Habitants

On the day we left Scotland, I howled, kicked and screamed in my mother’s arms.

“You were not a happy bunny,” my mother’s youngest brother told me some years later. “You did not want to go.”

I was dressed in a pink coat that April day in 1966 at Glasgow’s Prestwick Airport. I was sixteen months old so t is doubtful that I knew what was happening. Perhaps I reacted to my parents’ trepidation as they left Scotland and all they knew for an unknown place and new life in Canada.

My mother bought me a new pair of shoes for the plane journey and by the time we arrived in Toronto’s Pearson International Airport I had worn out their leather soles.

“I wanted tae kill ye so I dud,” she told me. “Ye ran up and doon the plane squealing way delight for th’ entire journey.”

When we arrived in Canada, my glee continued. I ran through the airport as my mother wept from exhaustion and uncertainty, and my father sought out a luggage trolley and transportation from the airport. My mother was left alone to cope with two toddlers.  A kind man, who saw my mother’s obvious distress, swept me up into his arms and out of harm’s way.

“That man saved yer life that day,” she told me a hundred times.

My savior was a professor at Western University in London, Ontario, and his son went on to play for the Edmonton Oilers in the NHL during the 1980s.

My parents stayed for a brief time in Toronto with my mother’s uncle and his family before heading to London with me and Cissy. They wanted a quieter place than Toronto in which to settle and raise their family. Our first night in London, Ontario was spent holed up in a cheap, downtown motel as an ice storm raged outside. My father turned on the hotel room’s small black and white television to discover an odd game featuring grown men on skates chasing a puck over ice.

“Stupid bloody game,” my father grumbled. He was missing Glasgow Celtic, his football club.

One of those Canadian ice hockey teams was the Montréal Canadiens. Coincidentally, our belongings had been shipped to Montréal, and were stranded there due to a six-week dock strike in that city. Despite his protests, my father became a lifelong fan of hockey and of the Montréal Canadiens, as did I.

We lived in new apartments on Hamilton Road for the first three years we lived in Canada.

“They were brand new when we lived in them,” my mother said each time we drove past the apartments later in life when they had become run-down.

A Dominion grocery store stood behind the apartments, its neon-lit red maple leaf brandishing the side of its mocha-coloured brick structure. The Thames River flowed through a forest nearby the apartments and that grocery store. Often I walked along a pathway leading from our tenement to the Dominion to shop for my mother’s messages.  No one would conceive of sending a three- or four-year-old child for groceries today, but my mother routinely sent me to the Dominion with money and a note for the store clerk crumpled in my small hand, likely to get me out of her hair as much as for her produce.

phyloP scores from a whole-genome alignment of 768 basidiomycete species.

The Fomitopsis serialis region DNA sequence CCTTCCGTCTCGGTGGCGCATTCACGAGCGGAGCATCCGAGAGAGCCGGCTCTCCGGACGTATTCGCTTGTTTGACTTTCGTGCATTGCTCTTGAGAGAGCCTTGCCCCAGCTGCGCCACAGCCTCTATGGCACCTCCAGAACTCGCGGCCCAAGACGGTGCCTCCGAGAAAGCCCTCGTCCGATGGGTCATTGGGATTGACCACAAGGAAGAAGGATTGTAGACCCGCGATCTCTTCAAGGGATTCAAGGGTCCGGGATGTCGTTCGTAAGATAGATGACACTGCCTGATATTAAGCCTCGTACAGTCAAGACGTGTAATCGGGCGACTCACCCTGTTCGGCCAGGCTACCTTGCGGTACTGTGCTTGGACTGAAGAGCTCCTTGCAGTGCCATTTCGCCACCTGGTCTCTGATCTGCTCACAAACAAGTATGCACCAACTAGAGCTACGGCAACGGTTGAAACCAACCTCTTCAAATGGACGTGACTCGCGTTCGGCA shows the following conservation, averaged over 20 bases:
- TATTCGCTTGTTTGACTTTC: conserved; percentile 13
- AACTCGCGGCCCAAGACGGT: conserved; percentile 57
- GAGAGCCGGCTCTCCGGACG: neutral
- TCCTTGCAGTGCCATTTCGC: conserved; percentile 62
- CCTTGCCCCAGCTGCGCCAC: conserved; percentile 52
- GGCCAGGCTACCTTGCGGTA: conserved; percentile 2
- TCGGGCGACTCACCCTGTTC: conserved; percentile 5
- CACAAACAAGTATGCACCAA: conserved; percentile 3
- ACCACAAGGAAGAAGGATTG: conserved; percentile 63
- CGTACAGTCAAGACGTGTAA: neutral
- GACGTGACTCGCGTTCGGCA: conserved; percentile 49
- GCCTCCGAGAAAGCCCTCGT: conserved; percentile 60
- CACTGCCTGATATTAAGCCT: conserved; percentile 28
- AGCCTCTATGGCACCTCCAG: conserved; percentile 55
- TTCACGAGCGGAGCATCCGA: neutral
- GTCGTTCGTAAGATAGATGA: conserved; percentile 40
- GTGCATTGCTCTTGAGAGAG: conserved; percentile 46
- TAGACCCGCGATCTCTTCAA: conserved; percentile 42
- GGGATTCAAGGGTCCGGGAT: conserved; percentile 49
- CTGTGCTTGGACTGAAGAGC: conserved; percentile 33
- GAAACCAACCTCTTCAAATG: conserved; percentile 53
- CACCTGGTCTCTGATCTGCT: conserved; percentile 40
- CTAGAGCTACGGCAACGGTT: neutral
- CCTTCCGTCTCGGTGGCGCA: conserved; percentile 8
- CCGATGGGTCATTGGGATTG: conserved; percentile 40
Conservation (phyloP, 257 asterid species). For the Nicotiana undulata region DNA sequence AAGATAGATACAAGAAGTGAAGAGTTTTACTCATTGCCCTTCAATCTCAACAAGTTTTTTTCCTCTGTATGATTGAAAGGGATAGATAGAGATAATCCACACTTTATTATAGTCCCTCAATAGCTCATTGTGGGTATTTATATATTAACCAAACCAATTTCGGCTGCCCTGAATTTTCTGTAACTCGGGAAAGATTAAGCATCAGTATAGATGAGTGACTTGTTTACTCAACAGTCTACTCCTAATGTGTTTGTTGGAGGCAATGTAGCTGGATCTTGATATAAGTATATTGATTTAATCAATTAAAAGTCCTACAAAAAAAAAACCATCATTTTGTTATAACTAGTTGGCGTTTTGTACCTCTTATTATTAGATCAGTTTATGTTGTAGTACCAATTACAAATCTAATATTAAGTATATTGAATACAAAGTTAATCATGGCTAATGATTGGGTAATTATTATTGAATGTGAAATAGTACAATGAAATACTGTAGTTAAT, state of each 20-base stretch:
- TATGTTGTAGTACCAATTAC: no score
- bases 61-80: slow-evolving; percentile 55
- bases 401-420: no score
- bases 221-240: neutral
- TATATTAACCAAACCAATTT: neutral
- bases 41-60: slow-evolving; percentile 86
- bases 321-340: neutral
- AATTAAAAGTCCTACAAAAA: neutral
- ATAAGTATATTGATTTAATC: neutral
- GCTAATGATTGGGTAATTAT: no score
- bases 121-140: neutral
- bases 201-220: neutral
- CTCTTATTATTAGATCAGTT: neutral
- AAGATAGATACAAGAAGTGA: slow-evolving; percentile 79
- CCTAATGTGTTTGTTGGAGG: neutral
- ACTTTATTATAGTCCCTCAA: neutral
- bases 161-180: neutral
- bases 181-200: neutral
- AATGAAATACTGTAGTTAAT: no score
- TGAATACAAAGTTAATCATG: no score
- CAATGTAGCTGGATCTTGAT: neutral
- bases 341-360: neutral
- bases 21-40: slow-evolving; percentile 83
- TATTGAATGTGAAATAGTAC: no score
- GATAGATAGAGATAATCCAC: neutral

My parents were to repay their plane fares to the Canadian government within two years of working full-time in Canada. Many immigrants did not repay their fares, but my parents repaid that money immediately.

“We paid that money back within a few short months of landing in Canada, and we always kept oor plane fares in th’ bank in case we wanted tae gae hame,” my mother said.

My dad first worked in Excello. The April ice storm to which we had arrived quickly turned to blistering summer heat. My mother was at the local public pool, East Park Gardens, with us while my dad slogged it out in the plant in sweltering temperatures. My mother, busy working on her tan, loved Canada immediately. My father, stuck in an oppressive factory, took a bit longer to warm up to his new surroundings. He began to play soccer for Excello with other Brit ex-pats, and that seemed to make his adjustment to Canada a bit easier. I used to love to watch him play football. My father had dark hair, and big, blue eyes. He was handsome and very fit. He broke his wrist in a game once but played to the end favouring his hand only slightly. He was my hero.

As we settled in London, Ontario in the April of 1966, my mother met a woman named Pat Doan. Pat and her husband, Dan, were from Birmingham, England and had immigrated to Canada before we had. Mrs. Doan was part of a London, Ontario ex-pat welcome wagon, and she greeted my parents by helping my mother find a place to live and then furnish it with second hand furniture from local thrift shops. My father returned all of the second-hand furniture declaring it was junk, and demanded that his money returned, which it was.

My mom eventually took a job at the nearby hamburger joint, the A&W. When she had a shift she left me with various sitters who hit me as readily as did she. On one occasion she left me with an older woman who was also looking after her grandson. I had taken a small, handheld pinball machine to the sitter’s with me that day. I broke it open while we were playing in the back bedroom of her flat, and shook free its marbles. When her grandson put one of those marbles in his mouth the old woman spanked me. I was three. I asked her if I could go outside and play, and she all too willingly dressed me in my red snowsuit and sent me outdoors in the cold winter air. I walked with tears streaming down my face to our apartment, the snow crunching beneath my boots keeping time with my snivels. Our apartment was a bottom floor flat, and I used a bike to climb through the window. Once safely inside, I stripped off my snowsuit and cried myself to sleep. A partially deflated balloon, which I had obtained from a restaurant a day or two earlier, was tied to my bedpost and bopped sympathetically to my sobs. At one point, I awoke startled by the balloon which, in the twilight winter shadows of my room, appeared to be a stranger hovering above me.

My mom was notified that I was missing and she left work, driven by her A&W manager, to search for me. She refused to look into the river in the same way she could not bring herself to look out the open bedroom window on Scott Street when she failed to find Cissy in their Clydebank flat that day. She feared seeing my red snowsuit floating face down in the icy waters of the Thames. The police had been called and the London force used a helicopter to scour the landscape for me. When she found me in our apartment in my own bed, I am sure she spanked me though I have no memory of that. It is an assumption I make based on the fact that my mother was incapable of controlling her temper and often spanked me, her anger out of control, for the child-like misdemeanors I seemed to commit on a daily basis. Once I mimicked a toothpaste commercial I’d seen repeatedly on television by writing numbers on my tiny teeth. My mother smacked me and smacked me and smacked me for that, her hands landing on my legs, buttocks and face. I learned early to cover my head with my small hands and arms as she flailed on me regularly. After my Great Escape with that particular handsy sitter, my mother took me to work with her. I sat in a high chair in the A&W kitchen and ate baby burgers and drank root beer while she served other members of the London public hamburgers and soda pop.